The gruesome killing spree by militant Islamic radicals in the financial district of India on November 27, 2008 brought a toll of at least 195 dead and more than 300 injured. Many lives were lost senselessly; many homes were broken. After a 60-hour bloody rampage, one could ask if these terrorists could be expected to follow the standards of Western justice and fair play.
Suspected to be Muslim extremists from neighboring Pakistan, the brutal killers left 22 foreigners and 15 Indian security officers among the dead. Their barbarity is their hallmark; their cruelty is incomprehensible.
“Terrorism is carried out purposefully, in a cold-blooded, calculated fashion. The declared goals of the terrorist may change from place to place. He supposedly fights to remedy wrongs — social, religious, national, racial. But for all these problems his only solution is the demolition of the whole structure of society. No partial solution, not even the total redressing of the grievance he complains of, will satisfy him — until our social system is destroyed or delivered into his hands.
“When I say that terrorism is war against civilization, I may be met by the objection that terrorists are often idealists pursuing worthy ultimate aims — national or regional independence, and so forth. I do not accept this argument. I cannot agree that a terrorist can ever be an idealist, or that the objects sought can ever justify terrorism. The impact of terrorism, not merely on individual nations, but on humanity as a whole, is intrinsically evil, necessarily evil and w holly evil.”—Benjamin Netanyahu
The question about justice and fair play of terrorists is more significant as Pres. George W. Bush, the leader of the war on terror leaves office. In spite of his gains with America’s allies, many people forget his credit of foiling of reckless radicals who want to bomb US cities as they did with India. Demonized in a greater scale than his shortcomings, Bush still reminds the world of complacency, the evil of terrorism, and the costly war required in stopping it.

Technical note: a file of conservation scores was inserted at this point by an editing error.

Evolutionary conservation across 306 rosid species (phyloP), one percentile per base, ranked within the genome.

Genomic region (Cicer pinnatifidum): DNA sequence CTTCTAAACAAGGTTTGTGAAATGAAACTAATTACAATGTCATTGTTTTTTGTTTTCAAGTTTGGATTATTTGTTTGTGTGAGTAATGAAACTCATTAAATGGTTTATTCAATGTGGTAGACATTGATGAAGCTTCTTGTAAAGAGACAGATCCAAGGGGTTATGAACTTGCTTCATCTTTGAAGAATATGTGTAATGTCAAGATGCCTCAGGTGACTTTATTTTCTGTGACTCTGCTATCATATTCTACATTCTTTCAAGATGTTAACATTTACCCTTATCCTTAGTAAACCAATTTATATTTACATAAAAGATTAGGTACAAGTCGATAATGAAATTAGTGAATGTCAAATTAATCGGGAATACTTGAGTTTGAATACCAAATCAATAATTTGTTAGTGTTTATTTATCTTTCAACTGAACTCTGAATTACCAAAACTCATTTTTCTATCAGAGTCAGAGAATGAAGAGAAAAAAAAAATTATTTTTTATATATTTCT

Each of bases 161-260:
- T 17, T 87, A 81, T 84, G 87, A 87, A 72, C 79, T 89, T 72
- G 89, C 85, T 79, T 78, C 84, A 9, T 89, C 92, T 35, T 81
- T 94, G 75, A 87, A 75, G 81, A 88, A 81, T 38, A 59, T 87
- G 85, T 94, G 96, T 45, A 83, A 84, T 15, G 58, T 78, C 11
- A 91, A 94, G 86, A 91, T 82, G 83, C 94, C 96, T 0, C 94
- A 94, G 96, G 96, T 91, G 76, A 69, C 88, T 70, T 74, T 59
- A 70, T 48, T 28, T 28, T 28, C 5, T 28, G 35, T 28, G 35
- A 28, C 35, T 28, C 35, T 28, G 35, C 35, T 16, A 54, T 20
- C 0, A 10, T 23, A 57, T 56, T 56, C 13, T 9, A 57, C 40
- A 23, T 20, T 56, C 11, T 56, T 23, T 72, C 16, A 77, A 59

“Never give in. Never, never, never, never, in nothing great or small, large or petty, never give in except to convictions of honor and good sense. Never yield to force; never yield to the apparently overwhelming might of the enemy.” —Sir Winston Churchill
It appears this is a battle that can last longer than the lifetimes of people of the present generation. Changing a warped and immoral ideology takes time especially if linked with radical religious beliefs among people with failing governments and cultures.
“We can’t accommodate terrorism. When someone uses the slaughter of innocent people to advance a so-called political cause, at that point the political cause becomes immoral and unjust and they should be eliminated from any serious discussion, any serious debate.” —Mayor Rudolf Guiliani
There are those who think that the terrorists are reasonable and fair. They believe they can be made to embrace peace and be taught good moral conduct. Yet by choosing violence and seeking the destruction of their enemies (i.e. Israel and USA) how can they be trusted? The people of the world are caught between their freedoms and living in a bubble of a society on edge, raising security to avoid an attack.
“This might sound arrogant, but I told the terrorist, ‘You can harm my body, you can harm my mind, but you can’t harm my soul. That is mine.’ —Terry Waite
It’s at this juncture that President-elect Barack Obama thinks deeply on how he’ll deal with cold-bloodied killers whose basic belief is to spread hatred and cause destruction of Western world. It is increasingly clear that those who want to destroy civilization will not stop at causing damage and physical harm. They are bent to inflict suffering, confront the world, until they gain control.
The war on terror isn’t an electoral campaign issue anymore. Rather, it’s a problem that all Americans and their allies have to tackle with undiminished resolve. Obama needs to balance diplomacy, the use of force, pragmatism, and rational judgment. It remains to be seen whether his diplomacy will open a future world order that is peaceful and prosperous.
“While we must remain determined to defeat terrorism, it isn’t only terrorism we are fighting. It’s the beliefs that motivate terrorists. A new ideology of hatred and intolerance has arisen to challenge America and liberal democracy.”— Sen. John Kerry
To expect enemies to abandon their violent agenda in a diplomatic negotiation table is naïve and foolhardy. Not to use force against them when it is necessary may be courting defeat. The terrorists know how to exploit any sign of weakness. With the aftermath of the Mumbai terrorist attack, those who are soft on the radicals have something serious to think about. (Photo Credits: Madalena Pestena; Reuters/Stringer; AP/Gurinder Osan; AFP/Pedro Ugarte; Harpagonis; AFP/Indrabil Muherjee; AFP/Prakash Singh) =0=